Import substitution. Microelectronics in isolation
On June 15th, the 25th St. Petersburg International Economic Forum (SPIEF) kicked off, previously called the “Russian Davos”, and was now held in a modest “homely” atmosphere, reflecting the new reality of the isolated economy in which Russia and Belarus find themselves following the war in Ukraine. Union import substitution has shifted to the sphere of microchip production.
Not a single major Western investor attended the event. The official guest country was Egypt, and representatives of the Taliban movement and the heads of proxy entities – the DPR and LPR also participated. The Belarusian delegation is one of the most noticeable and representative.
Speaking at the SPIEF, Belarusian Prime Minister Mikałaj Snapkoŭ talked about the fact that integration projects are the foundation of cooperation between Belarus and Russia and noted that strategic cooperation between countries implies not only trade turnover but also the creation of new import-substituting joint ventures.
During the forum, a roadmap was signed between Belarus and the Leningrad Region. According to Snapkoŭ, if all the points of this program are implemented, then Lukashenka’s instruction to achieve a “billion” (in USD) trade turnover between the republic and the region will be fulfilled next year.
In general, the topic of import substitution (which, according to Putin, should contribute to strengthening “economic sovereignty”) guides the Union plan and continues to evolve new forms. The past week has been dominated by microelectronics.
Lukashenka believes that Belarus should develop this industry together with Russia (and with its financial patronage) while cooperating “where we are not expected” (meaning beyond the Russian and Belarusian market).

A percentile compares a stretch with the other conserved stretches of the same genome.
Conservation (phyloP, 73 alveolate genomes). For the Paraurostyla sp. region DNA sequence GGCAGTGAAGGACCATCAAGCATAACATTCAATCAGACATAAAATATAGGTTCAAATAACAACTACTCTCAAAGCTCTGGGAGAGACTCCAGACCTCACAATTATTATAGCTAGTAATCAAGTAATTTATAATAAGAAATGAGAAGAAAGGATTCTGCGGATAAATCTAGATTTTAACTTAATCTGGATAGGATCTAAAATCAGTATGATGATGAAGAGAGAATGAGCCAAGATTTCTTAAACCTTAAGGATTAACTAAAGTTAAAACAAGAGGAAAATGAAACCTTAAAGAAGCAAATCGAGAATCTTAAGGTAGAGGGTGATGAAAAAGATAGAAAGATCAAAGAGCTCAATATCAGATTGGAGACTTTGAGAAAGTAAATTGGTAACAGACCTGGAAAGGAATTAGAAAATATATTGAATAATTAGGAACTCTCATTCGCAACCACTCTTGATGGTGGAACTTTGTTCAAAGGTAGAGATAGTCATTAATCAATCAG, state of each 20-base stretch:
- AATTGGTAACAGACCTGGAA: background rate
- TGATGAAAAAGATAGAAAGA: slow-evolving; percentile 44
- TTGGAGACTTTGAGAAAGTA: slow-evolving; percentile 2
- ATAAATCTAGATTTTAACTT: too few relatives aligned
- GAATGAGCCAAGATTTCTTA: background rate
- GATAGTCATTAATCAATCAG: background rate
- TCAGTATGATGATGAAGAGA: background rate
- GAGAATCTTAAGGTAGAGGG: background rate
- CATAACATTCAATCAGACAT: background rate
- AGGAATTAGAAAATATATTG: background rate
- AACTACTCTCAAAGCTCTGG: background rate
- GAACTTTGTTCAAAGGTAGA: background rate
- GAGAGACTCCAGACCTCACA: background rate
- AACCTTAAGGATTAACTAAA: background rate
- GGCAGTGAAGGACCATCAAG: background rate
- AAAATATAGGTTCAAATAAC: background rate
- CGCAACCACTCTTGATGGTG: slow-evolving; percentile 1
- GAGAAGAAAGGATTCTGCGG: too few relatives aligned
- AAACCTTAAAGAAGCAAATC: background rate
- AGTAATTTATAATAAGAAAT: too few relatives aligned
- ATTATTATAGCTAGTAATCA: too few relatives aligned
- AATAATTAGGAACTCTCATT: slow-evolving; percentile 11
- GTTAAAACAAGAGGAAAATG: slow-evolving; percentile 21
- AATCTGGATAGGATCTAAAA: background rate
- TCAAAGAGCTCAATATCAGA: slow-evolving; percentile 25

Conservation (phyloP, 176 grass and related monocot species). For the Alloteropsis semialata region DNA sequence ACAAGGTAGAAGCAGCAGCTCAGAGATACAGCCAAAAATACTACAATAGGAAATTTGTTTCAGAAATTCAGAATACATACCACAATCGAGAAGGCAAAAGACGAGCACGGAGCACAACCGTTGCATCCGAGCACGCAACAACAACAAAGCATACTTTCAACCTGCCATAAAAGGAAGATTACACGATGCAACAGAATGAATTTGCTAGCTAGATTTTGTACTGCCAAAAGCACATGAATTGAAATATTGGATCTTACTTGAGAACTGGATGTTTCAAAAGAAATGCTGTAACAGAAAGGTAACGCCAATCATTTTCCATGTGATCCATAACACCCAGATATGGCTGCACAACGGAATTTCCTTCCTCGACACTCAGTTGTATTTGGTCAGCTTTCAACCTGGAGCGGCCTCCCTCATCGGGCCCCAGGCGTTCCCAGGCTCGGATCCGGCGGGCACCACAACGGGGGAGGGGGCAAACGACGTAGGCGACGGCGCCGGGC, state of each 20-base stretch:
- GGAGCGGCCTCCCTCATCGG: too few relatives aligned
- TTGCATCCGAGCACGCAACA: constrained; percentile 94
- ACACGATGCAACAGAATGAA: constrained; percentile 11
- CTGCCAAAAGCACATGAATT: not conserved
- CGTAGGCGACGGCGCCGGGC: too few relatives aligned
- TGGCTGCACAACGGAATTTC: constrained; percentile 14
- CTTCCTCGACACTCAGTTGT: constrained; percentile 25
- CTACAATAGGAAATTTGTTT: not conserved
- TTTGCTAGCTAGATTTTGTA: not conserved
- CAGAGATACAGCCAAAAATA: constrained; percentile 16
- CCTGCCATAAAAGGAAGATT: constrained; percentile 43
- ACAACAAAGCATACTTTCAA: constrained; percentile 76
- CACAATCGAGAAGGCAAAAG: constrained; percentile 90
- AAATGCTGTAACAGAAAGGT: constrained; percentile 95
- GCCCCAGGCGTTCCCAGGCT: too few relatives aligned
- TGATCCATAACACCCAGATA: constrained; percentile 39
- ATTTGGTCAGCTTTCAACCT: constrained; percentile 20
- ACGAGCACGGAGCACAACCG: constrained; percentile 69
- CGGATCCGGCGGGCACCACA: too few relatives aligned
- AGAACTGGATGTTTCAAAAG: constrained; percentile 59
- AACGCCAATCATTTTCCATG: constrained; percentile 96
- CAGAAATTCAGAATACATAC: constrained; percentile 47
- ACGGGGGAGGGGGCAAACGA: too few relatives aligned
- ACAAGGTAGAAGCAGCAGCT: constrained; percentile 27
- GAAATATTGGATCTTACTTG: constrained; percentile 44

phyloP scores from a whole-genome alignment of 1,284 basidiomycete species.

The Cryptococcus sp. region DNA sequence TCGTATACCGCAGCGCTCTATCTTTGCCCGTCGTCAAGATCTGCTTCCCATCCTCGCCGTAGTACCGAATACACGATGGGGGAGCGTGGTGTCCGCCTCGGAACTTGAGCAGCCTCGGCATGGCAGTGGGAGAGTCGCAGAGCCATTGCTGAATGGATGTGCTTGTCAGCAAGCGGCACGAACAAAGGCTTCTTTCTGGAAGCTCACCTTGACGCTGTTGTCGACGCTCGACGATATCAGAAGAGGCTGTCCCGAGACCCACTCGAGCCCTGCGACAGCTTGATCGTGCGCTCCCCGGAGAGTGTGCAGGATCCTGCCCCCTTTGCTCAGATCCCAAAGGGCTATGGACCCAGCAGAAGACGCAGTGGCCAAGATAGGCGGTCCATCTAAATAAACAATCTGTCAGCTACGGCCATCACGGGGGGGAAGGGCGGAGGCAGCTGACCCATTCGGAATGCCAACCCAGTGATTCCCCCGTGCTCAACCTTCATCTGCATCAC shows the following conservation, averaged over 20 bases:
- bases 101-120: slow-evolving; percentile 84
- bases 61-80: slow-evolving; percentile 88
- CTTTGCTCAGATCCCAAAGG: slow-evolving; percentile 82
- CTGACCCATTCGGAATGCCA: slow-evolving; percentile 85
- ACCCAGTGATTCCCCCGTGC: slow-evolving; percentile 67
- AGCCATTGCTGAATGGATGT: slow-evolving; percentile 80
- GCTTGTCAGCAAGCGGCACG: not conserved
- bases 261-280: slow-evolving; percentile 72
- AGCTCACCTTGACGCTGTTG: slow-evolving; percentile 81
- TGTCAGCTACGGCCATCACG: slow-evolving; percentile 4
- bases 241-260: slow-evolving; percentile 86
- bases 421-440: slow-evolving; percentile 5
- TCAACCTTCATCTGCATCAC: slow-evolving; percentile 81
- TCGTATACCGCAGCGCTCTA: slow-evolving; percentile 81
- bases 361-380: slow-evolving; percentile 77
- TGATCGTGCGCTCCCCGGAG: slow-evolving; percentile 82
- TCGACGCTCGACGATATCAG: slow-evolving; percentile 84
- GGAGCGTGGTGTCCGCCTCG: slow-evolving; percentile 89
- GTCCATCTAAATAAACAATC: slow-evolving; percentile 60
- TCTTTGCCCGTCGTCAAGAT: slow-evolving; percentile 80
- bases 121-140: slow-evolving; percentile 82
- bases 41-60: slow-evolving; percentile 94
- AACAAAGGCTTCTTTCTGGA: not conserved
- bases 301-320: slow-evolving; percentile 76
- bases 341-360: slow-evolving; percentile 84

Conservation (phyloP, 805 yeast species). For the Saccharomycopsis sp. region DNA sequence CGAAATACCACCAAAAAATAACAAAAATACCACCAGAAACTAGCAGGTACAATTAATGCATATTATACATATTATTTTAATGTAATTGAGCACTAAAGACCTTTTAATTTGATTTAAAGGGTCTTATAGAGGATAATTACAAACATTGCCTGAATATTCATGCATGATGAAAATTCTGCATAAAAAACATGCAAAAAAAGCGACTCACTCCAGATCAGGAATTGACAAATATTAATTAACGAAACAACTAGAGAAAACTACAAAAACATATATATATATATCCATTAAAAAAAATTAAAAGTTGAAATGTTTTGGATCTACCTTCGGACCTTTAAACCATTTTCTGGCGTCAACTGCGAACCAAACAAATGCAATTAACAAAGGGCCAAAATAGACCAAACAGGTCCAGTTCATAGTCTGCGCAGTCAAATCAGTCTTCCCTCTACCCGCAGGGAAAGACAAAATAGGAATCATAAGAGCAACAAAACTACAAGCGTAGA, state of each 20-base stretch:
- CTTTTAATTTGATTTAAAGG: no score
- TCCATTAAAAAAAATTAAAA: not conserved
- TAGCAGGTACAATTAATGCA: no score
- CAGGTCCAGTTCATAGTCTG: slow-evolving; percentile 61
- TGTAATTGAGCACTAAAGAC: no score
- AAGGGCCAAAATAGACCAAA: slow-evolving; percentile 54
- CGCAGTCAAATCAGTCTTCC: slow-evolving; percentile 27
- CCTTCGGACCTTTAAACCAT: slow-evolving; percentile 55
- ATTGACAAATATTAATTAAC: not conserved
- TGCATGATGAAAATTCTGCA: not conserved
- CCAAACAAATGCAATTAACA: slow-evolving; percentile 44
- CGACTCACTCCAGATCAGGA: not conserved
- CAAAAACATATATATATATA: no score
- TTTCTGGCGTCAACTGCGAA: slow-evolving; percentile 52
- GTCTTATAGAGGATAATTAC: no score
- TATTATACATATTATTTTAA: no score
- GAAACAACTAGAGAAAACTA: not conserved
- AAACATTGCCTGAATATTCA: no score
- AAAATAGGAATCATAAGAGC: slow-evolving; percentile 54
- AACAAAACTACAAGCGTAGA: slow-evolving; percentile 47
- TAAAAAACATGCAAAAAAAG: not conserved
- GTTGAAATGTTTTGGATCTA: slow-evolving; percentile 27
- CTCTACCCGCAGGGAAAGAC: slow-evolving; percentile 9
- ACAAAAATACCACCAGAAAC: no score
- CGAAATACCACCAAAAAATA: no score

Experts believe Lukashenka’s ambition to bring microelectronics to a qualitatively new level will fail. According to an engineer at one of the Belarusian enterprises, no country in the world is capable of import substitution of microcircuits, especially without normal contact with the outside world. Lukashenka’s statement that Belarusian microcircuits are “slightly larger” than imported ones is a source of amusement.
Russia also plans to develop electronic engineering with the help of Belarus. The Prime Minister of the Russian Federation, Yuri Borisov, recalled that in Soviet times, Belarusian enterprises, particularly “Planar”, were engaged in electronic engineering and lamented that in recent decades Russia has practically had to re-launch this industry.
Borisov stated that a program for the development of electronics is currently awaiting approval by the prime minister. It includes four federal projects: “Development of electronics production technologies”, “Personnel training”, “Development of civil electronics production infrastructure”, and “Applied research, development and implementation”.
If things are going well in microelectronics, then the same cannot be said of fertiliser sales on international markets. On June 17th, Dmitry Peskov complained that exporting Belarusian and Russian fertilisers is impossible due to sanctions imposed by the United States, Canada, the EU and other countries.
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